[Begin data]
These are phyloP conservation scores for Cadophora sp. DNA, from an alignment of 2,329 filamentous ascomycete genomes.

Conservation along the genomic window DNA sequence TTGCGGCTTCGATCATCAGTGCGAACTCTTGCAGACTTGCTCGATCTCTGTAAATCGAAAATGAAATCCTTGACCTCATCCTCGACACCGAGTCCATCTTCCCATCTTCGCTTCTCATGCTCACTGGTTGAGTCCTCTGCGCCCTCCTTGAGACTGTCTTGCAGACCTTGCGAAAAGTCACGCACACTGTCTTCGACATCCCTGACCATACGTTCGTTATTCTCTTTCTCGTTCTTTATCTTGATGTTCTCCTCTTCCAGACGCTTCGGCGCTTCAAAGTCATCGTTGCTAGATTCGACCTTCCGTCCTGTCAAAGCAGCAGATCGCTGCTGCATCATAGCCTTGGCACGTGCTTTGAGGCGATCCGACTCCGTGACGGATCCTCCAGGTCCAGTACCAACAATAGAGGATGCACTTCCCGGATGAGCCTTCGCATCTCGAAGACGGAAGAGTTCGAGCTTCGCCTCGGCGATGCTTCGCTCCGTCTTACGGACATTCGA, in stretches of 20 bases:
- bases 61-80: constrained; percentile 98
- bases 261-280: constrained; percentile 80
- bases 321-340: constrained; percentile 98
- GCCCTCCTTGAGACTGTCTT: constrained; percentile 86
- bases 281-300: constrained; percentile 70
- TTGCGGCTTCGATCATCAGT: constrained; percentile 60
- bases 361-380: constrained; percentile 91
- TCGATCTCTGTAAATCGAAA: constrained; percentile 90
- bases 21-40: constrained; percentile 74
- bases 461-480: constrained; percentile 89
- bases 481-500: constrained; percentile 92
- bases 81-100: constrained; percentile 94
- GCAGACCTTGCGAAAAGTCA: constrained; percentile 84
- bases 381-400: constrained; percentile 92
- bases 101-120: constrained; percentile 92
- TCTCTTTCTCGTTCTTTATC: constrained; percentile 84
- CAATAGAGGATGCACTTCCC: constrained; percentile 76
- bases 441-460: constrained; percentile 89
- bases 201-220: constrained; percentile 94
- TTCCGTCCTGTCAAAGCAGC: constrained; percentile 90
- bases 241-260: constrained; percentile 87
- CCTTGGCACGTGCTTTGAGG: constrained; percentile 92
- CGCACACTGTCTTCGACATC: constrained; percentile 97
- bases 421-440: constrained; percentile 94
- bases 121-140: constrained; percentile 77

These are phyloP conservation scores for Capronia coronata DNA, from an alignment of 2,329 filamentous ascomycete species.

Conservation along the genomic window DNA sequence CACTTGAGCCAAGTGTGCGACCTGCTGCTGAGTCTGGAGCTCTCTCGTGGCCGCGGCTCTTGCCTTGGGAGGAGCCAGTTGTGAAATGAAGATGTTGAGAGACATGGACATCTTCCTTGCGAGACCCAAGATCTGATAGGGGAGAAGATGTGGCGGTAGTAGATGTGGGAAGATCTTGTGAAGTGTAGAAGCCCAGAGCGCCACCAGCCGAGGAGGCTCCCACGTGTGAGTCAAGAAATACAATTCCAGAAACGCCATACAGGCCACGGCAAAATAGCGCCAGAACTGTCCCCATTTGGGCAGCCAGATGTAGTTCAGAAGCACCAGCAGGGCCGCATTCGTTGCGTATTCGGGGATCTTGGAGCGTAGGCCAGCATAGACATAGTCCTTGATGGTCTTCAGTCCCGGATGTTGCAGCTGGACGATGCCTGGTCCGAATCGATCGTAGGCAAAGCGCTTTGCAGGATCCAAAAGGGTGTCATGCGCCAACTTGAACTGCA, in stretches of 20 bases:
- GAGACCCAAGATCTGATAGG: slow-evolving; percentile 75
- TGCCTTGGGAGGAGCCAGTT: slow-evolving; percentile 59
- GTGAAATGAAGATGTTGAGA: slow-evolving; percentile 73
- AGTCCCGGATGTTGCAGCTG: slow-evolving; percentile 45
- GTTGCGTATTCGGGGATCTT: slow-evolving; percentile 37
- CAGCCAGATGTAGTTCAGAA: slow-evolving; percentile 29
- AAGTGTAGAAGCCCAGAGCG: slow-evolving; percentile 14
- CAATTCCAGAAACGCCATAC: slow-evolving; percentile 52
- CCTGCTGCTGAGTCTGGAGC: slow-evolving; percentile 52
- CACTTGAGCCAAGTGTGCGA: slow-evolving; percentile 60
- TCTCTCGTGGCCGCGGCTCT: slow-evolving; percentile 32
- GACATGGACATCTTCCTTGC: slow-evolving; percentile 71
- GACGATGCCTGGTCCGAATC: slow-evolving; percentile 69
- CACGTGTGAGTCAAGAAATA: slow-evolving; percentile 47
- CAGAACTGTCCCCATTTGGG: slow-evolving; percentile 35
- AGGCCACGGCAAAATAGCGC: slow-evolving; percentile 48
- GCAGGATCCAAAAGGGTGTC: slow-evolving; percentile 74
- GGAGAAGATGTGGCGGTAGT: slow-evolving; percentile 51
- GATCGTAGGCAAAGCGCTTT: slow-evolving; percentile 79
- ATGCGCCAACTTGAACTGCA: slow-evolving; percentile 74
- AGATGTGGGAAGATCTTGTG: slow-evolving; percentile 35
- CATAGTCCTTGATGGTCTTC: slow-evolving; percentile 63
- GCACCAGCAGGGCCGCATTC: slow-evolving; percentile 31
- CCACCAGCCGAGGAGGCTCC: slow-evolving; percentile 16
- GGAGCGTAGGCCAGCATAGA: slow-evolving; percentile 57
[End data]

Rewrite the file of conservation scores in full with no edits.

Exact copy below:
These are phyloP conservation scores for Cadophora sp. DNA, from an alignment of 2,329 filamentous ascomycete genomes.

Conservation along the genomic window DNA sequence TTGCGGCTTCGATCATCAGTGCGAACTCTTGCAGACTTGCTCGATCTCTGTAAATCGAAAATGAAATCCTTGACCTCATCCTCGACACCGAGTCCATCTTCCCATCTTCGCTTCTCATGCTCACTGGTTGAGTCCTCTGCGCCCTCCTTGAGACTGTCTTGCAGACCTTGCGAAAAGTCACGCACACTGTCTTCGACATCCCTGACCATACGTTCGTTATTCTCTTTCTCGTTCTTTATCTTGATGTTCTCCTCTTCCAGACGCTTCGGCGCTTCAAAGTCATCGTTGCTAGATTCGACCTTCCGTCCTGTCAAAGCAGCAGATCGCTGCTGCATCATAGCCTTGGCACGTGCTTTGAGGCGATCCGACTCCGTGACGGATCCTCCAGGTCCAGTACCAACAATAGAGGATGCACTTCCCGGATGAGCCTTCGCATCTCGAAGACGGAAGAGTTCGAGCTTCGCCTCGGCGATGCTTCGCTCCGTCTTACGGACATTCGA, in stretches of 20 bases:
- bases 61-80: constrained; percentile 98
- bases 261-280: constrained; percentile 80
- bases 321-340: constrained; percentile 98
- GCCCTCCTTGAGACTGTCTT: constrained; percentile 86
- bases 281-300: constrained; percentile 70
- TTGCGGCTTCGATCATCAGT: constrained; percentile 60
- bases 361-380: constrained; percentile 91
- TCGATCTCTGTAAATCGAAA: constrained; percentile 90
- bases 21-40: constrained; percentile 74
- bases 461-480: constrained; percentile 89
- bases 481-500: constrained; percentile 92
- bases 81-100: constrained; percentile 94
- GCAGACCTTGCGAAAAGTCA: constrained; percentile 84
- bases 381-400: constrained; percentile 92
- bases 101-120: constrained; percentile 92
- TCTCTTTCTCGTTCTTTATC: constrained; percentile 84
- CAATAGAGGATGCACTTCCC: constrained; percentile 76
- bases 441-460: constrained; percentile 89
- bases 201-220: constrained; percentile 94
- TTCCGTCCTGTCAAAGCAGC: constrained; percentile 90
- bases 241-260: constrained; percentile 87
- CCTTGGCACGTGCTTTGAGG: constrained; percentile 92
- CGCACACTGTCTTCGACATC: constrained; percentile 97
- bases 421-440: constrained; percentile 94
- bases 121-140: constrained; percentile 77

These are phyloP conservation scores for Capronia coronata DNA, from an alignment of 2,329 filamentous ascomycete species.

Conservation along the genomic window DNA sequence CACTTGAGCCAAGTGTGCGACCTGCTGCTGAGTCTGGAGCTCTCTCGTGGCCGCGGCTCTTGCCTTGGGAGGAGCCAGTTGTGAAATGAAGATGTTGAGAGACATGGACATCTTCCTTGCGAGACCCAAGATCTGATAGGGGAGAAGATGTGGCGGTAGTAGATGTGGGAAGATCTTGTGAAGTGTAGAAGCCCAGAGCGCCACCAGCCGAGGAGGCTCCCACGTGTGAGTCAAGAAATACAATTCCAGAAACGCCATACAGGCCACGGCAAAATAGCGCCAGAACTGTCCCCATTTGGGCAGCCAGATGTAGTTCAGAAGCACCAGCAGGGCCGCATTCGTTGCGTATTCGGGGATCTTGGAGCGTAGGCCAGCATAGACATAGTCCTTGATGGTCTTCAGTCCCGGATGTTGCAGCTGGACGATGCCTGGTCCGAATCGATCGTAGGCAAAGCGCTTTGCAGGATCCAAAAGGGTGTCATGCGCCAACTTGAACTGCA, in stretches of 20 bases:
- GAGACCCAAGATCTGATAGG: slow-evolving; percentile 75
- TGCCTTGGGAGGAGCCAGTT: slow-evolving; percentile 59
- GTGAAATGAAGATGTTGAGA: slow-evolving; percentile 73
- AGTCCCGGATGTTGCAGCTG: slow-evolving; percentile 45
- GTTGCGTATTCGGGGATCTT: slow-evolving; percentile 37
- CAGCCAGATGTAGTTCAGAA: slow-evolving; percentile 29
- AAGTGTAGAAGCCCAGAGCG: slow-evolving; percentile 14
- CAATTCCAGAAACGCCATAC: slow-evolving; percentile 52
- CCTGCTGCTGAGTCTGGAGC: slow-evolving; percentile 52
- CACTTGAGCCAAGTGTGCGA: slow-evolving; percentile 60
- TCTCTCGTGGCCGCGGCTCT: slow-evolving; percentile 32
- GACATGGACATCTTCCTTGC: slow-evolving; percentile 71
- GACGATGCCTGGTCCGAATC: slow-evolving; percentile 69
- CACGTGTGAGTCAAGAAATA: slow-evolving; percentile 47
- CAGAACTGTCCCCATTTGGG: slow-evolving; percentile 35
- AGGCCACGGCAAAATAGCGC: slow-evolving; percentile 48
- GCAGGATCCAAAAGGGTGTC: slow-evolving; percentile 74
- GGAGAAGATGTGGCGGTAGT: slow-evolving; percentile 51
- GATCGTAGGCAAAGCGCTTT: slow-evolving; percentile 79
- ATGCGCCAACTTGAACTGCA: slow-evolving; percentile 74
- AGATGTGGGAAGATCTTGTG: slow-evolving; percentile 35
- CATAGTCCTTGATGGTCTTC: slow-evolving; percentile 63
- GCACCAGCAGGGCCGCATTC: slow-evolving; percentile 31
- CCACCAGCCGAGGAGGCTCC: slow-evolving; percentile 16
- GGAGCGTAGGCCAGCATAGA: slow-evolving; percentile 57